Jeff fell about three weeks ago as he was getting up from the couch. He landed with his full weight onto our coffee table.
As you know, Jeff is essentially blind in the right eye and has very little vision remaining in his left eye. He has been able to see shapes and shadows, but in the last couple of weeks even that has been growing dim. And the cancer in his brain is affecting his sense of balance as lesions in the spine are affecting the nerves in his toes. All those things combined make him very unsteady, and by the time he realized he was falling, he was leaning too far backward to correct.
He hit hard. But God was merciful, and Jeff didn’t break anything or cause any serious injury. He had quite a bruise across his back, and two weeks later when he still wasn’t recovering, I insisted we go to see his doctor.
While we were there, he requested a wheelchair. And when they had discussed how much difficulty he was having getting upstairs and just taking a shower, Dr. Morgan suggested it was time to give hospice a call.
I made the call for the wheelchair and it was delivered the next day. I called hospice and arranged for them to come and discuss strategies for showering. What I didn’t realize was that when you call hospice, they engage their organization like a precise military operation.
It felt like an invasion. And yet a compassionate invasion. (Can there be such a thing?) The phone was ringing several times a day to arrange for all the different visits.
The coordinator came on Tuesday and ordered the shower chair. The medical supply company rang the bell at 9 am on Wednesday to deliver the chair. A massage therapist called Wednesday and left a message stating he would be here at 2 pm.
On Thursday, his nurse came and a social worker as well. They were here for three hours.
Then a hospice aide came on Friday. She called and told Jeff she’d be there in twenty minutes. (Can you sense that I was starting to feel frustrated by this?) I was finishing up at the grocery store/pharmacy when Jeff called me to say she was coming and to please hurry home.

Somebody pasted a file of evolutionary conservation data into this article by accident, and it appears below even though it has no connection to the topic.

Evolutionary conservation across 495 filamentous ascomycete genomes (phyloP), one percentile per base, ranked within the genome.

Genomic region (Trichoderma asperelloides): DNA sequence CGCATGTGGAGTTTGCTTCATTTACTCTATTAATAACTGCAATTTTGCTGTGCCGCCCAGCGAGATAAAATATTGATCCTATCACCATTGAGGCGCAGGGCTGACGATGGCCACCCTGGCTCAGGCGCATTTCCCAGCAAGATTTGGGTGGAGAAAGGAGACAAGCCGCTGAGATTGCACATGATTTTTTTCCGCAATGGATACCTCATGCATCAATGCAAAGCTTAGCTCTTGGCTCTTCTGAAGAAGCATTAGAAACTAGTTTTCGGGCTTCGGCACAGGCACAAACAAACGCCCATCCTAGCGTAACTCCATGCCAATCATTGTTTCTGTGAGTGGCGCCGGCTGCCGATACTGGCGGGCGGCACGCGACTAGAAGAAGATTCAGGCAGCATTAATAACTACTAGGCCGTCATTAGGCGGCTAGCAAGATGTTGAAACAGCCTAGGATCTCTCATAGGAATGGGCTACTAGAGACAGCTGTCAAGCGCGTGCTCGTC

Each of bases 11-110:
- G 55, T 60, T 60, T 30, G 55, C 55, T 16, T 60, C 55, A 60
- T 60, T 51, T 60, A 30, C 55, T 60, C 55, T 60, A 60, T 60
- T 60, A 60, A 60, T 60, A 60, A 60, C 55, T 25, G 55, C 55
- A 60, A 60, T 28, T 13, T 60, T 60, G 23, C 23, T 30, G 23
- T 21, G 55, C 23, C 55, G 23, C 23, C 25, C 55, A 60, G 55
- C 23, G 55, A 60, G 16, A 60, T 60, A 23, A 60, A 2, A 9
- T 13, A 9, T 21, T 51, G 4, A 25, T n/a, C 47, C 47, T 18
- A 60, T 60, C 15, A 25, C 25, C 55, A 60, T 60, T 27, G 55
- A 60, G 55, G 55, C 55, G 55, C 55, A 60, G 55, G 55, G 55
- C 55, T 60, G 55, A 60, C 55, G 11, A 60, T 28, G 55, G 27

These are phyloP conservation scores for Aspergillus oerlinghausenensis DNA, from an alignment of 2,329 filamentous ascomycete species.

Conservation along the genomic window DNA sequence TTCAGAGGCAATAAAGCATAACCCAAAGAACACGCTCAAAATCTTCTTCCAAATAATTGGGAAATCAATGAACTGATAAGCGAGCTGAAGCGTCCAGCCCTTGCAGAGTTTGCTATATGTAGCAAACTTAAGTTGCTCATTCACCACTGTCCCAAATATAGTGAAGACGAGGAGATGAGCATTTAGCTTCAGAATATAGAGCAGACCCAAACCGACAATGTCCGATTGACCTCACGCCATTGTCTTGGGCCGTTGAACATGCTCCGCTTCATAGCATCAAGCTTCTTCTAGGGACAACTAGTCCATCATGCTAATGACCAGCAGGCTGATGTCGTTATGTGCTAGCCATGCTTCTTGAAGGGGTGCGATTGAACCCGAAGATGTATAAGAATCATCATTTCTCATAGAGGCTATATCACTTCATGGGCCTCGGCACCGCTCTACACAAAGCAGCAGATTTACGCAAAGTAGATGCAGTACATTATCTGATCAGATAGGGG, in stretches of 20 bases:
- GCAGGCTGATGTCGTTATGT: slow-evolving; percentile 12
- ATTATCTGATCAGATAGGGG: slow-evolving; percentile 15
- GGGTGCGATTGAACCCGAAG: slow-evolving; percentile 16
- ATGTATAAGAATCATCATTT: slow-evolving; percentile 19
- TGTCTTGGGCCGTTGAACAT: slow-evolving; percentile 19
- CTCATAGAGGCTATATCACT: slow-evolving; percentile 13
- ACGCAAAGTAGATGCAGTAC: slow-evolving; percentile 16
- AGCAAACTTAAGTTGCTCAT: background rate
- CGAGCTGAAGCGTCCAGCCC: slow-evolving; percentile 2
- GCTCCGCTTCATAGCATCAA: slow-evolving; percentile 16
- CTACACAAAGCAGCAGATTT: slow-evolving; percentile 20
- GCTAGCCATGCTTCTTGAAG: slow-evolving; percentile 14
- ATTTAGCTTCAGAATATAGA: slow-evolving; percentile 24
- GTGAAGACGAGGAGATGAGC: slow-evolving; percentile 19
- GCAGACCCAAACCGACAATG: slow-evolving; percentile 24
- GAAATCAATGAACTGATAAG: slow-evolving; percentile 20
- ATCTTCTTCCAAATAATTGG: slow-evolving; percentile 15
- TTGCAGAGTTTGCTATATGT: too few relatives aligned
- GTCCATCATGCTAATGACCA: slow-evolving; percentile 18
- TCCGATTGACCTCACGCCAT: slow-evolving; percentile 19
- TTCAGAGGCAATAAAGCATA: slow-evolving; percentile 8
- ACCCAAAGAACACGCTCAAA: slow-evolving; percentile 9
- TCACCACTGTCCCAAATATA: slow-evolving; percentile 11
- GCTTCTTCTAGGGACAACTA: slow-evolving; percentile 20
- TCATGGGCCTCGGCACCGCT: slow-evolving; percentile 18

She was lovely, and in truth her visit was the most helpful. Jeff was having a rough morning, and he didn’t think he could make it upstairs to shower, so she bathed him and helped him dress in the half-bath on the main floor.
I just kept telling myself all week that this was all for Jeff, to make him comfortable and safe. But they said it’s for me, too. To help me feel a little less like his nurse and more like his wife. I just about cried when his nurse said that. I had been feeling so guilty about calling them because I thought I should be willing to take care of his personal hygiene. I had actually told my mom the night before I called hospice that there was so little of me left that felt like Jeff’s wife. I wonder if that is a common sentiment among caregivers. That the more intense the care becomes, the more it overshadows the relationship? So perhaps having the hospice staff take over some of that will help me focus on just being Jeff’s companion.
Now that everything is in place, I think this week will go more smoothly. We know which days to expect which person at an approximate time. And I know that as his condition worsens, it will be a blessing to have their skilled help to care for him.